• Is 66:10-14c
• Ps 66:1-3, 4-5, 6-7, 16, 20
• Gal 6:14-18
• Lk 10:1-12, 17-20
Anyone who has seen a sunrise from a viewpoint overlooking a grand vista knows the wonder of seeing the contours of the earth revealed as the light washes over the landscape and chases away the shadows. A world once dark and confining becomes bright and expansive, and a sense of direction and place is enlivened.
In an analogous, but much more profound way, the Transfiguration of the Lord (Lk. 9:28-36) was the light that revealed to the disciples a world bright and expansive. It gave them a brief but life-changing glimpse into the splendor of the kingdom of God. “At His Transfiguration,” wrote St. Thomas Aquinas, “Christ showed his disciples the splendor of His beauty, to which He will shape and color those who are His…”
What does this have to do with today’s Gospel? A great deal, for everything that happened after the Transfiguration and led up to Christ’s Passion was illuminated and touched by the glory seen by Peter, James, and John. And while those three apostles kept silent about what they saw (Lk. 9:36), the Evangelist Luke wanted his readers to understand the landscape of Jesus’ journey to Jerusalem in the light of that glorious event.
When Jesus appointed seventy-two men (or seventy, depending on the translation), he deliberately patterned his action after the selection of seventy elders by Moses. Those men were meant to share in the spirit given to Moses so that, as God told Moses, “they may share the burden of the people with you” (Num. 11:16-17). Earlier, Jesus had given the Twelve “power and authority” over demons and illness, then sent them to proclaim the kingdom of God and to heal the sick (Lk. 9:1-6). Some of the Church fathers understood this as an establishment of apostolic authority, whereas the selection of the seventy pointed toward the establishment of the priesthood, for priests are co-workers who assist the bishops in their duties (Catechism of the Catholic Church, 886, 939).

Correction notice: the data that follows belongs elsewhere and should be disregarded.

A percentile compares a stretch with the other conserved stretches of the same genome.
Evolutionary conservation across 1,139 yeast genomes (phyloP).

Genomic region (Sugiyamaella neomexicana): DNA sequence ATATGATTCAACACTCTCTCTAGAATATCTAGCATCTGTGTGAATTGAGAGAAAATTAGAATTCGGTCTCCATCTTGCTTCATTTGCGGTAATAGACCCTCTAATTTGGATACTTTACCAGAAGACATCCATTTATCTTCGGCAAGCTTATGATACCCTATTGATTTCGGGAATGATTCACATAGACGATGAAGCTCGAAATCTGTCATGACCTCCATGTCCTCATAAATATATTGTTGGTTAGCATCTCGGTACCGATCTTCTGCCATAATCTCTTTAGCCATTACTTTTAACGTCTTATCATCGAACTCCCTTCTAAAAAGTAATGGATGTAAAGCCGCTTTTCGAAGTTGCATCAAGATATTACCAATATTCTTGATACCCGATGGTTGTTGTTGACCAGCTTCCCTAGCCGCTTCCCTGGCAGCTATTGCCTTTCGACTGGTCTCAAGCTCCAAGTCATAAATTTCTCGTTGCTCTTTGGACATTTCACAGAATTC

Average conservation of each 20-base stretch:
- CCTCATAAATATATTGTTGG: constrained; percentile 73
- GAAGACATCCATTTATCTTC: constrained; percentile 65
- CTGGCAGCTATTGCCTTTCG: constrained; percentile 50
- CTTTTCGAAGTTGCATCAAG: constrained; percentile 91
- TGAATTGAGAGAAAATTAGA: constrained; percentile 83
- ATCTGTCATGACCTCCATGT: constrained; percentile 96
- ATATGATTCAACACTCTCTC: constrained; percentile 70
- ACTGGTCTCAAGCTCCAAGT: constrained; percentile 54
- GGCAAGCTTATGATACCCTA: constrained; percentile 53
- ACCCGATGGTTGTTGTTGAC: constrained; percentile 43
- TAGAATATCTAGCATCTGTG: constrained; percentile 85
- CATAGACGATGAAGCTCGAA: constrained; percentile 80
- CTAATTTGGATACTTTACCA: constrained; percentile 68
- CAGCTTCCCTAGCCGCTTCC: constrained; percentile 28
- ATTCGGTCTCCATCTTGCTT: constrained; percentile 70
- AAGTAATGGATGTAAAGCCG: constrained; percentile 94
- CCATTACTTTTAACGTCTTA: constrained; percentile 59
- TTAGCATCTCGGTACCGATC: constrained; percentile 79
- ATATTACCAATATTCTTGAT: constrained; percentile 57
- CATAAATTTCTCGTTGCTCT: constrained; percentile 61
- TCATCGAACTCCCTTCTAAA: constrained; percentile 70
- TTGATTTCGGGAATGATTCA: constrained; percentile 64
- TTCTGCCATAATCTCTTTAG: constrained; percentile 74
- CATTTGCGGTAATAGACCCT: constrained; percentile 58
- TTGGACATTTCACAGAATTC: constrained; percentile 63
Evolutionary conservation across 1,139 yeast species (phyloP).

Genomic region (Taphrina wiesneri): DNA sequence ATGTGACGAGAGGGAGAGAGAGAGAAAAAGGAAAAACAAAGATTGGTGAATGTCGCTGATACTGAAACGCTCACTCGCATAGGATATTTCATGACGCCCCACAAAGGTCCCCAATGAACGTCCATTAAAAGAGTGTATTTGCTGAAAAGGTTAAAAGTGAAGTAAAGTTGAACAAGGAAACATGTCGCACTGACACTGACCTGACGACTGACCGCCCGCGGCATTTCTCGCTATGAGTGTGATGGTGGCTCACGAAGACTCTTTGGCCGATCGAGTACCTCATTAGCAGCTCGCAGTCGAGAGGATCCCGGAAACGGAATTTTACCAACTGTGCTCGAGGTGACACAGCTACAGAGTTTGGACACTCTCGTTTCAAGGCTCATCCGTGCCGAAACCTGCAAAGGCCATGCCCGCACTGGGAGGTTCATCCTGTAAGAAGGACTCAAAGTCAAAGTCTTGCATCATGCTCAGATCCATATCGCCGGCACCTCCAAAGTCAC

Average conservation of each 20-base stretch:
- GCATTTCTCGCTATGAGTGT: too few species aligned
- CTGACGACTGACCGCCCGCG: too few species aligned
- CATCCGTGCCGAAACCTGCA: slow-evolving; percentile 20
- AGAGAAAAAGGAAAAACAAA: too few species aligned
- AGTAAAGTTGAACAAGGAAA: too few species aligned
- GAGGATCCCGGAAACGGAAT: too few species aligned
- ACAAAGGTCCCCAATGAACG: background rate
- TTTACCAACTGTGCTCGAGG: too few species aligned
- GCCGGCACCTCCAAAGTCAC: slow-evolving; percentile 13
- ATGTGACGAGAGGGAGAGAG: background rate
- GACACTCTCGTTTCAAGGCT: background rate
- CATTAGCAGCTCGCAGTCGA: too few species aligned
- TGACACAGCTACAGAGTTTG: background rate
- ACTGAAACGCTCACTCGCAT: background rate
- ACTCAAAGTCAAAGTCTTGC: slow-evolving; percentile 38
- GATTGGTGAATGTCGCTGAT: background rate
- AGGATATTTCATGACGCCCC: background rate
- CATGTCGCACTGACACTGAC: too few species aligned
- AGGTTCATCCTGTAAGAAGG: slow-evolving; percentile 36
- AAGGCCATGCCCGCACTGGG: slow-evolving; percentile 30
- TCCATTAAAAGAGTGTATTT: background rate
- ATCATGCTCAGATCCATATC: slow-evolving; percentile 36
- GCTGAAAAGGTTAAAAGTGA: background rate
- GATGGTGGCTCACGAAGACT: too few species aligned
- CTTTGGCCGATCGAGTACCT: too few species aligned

But this action not only foreshadowed the priesthood, it revealed even further the prophetic, missionary character of Jesus’ work. Sent to proclaim the presence of the kingdom of the God, the disciples were given strict, even ascetic, directives: carry no money, carry no sandals, greet no one along the way. They were exhorted to elicit a response, a decision for or against Jesus and his message. “Jesus’ own understanding of his and his followers’ identity,” explains N.T. Wright in Jesus and the Victory of God (Fortress Press, 1996), “went far beyond the picture of a teacher of miscellaneous truths or maxims. The corporate identity of the new movement belonged firmly within the world of Jewish eschatological expectations.”
The kingdom of God is the fulfillment of those expectations about the meaning of history and God’s plan for mankind—and the Church is “the seed and beginning of this kingdom” (CCC, 567, 669). Christ established the kingdom by his preaching and his Passion, and he entrusted the message of the kingdom to the Twelve and to the Church so it would grow and so it could be seen for those with eyes to see. “In the word, in the works, and in the presence of Christ, this kingdom was clearly open to the view of men” (Lumen Gentium, 5).
But men will only see it if they turn toward the light of the Lord, humbling gazing, if you will, upon the Transfiguration so they might be transformed. This transformation, St. Paul told the Galatians, comes by the way of “the cross of our Lord Jesus Christ,” which brings about a new creation. Paul’s blessing—“Peace and mercy to all who follow this rule”—was a direct continuation of the peace granted to those who accepted the disciples sent forth by Jesus: “Peace to this household.”
And every household that accepts Jesus is taken into the household of God, the Church, which Paul called “the Israel of God.” Within it, a world once dark and confining becomes bright and expansive.
(This “Opening the Word” column originally appeared in the July 4, 2010, edition of Our Sunday Visitor newspaper.)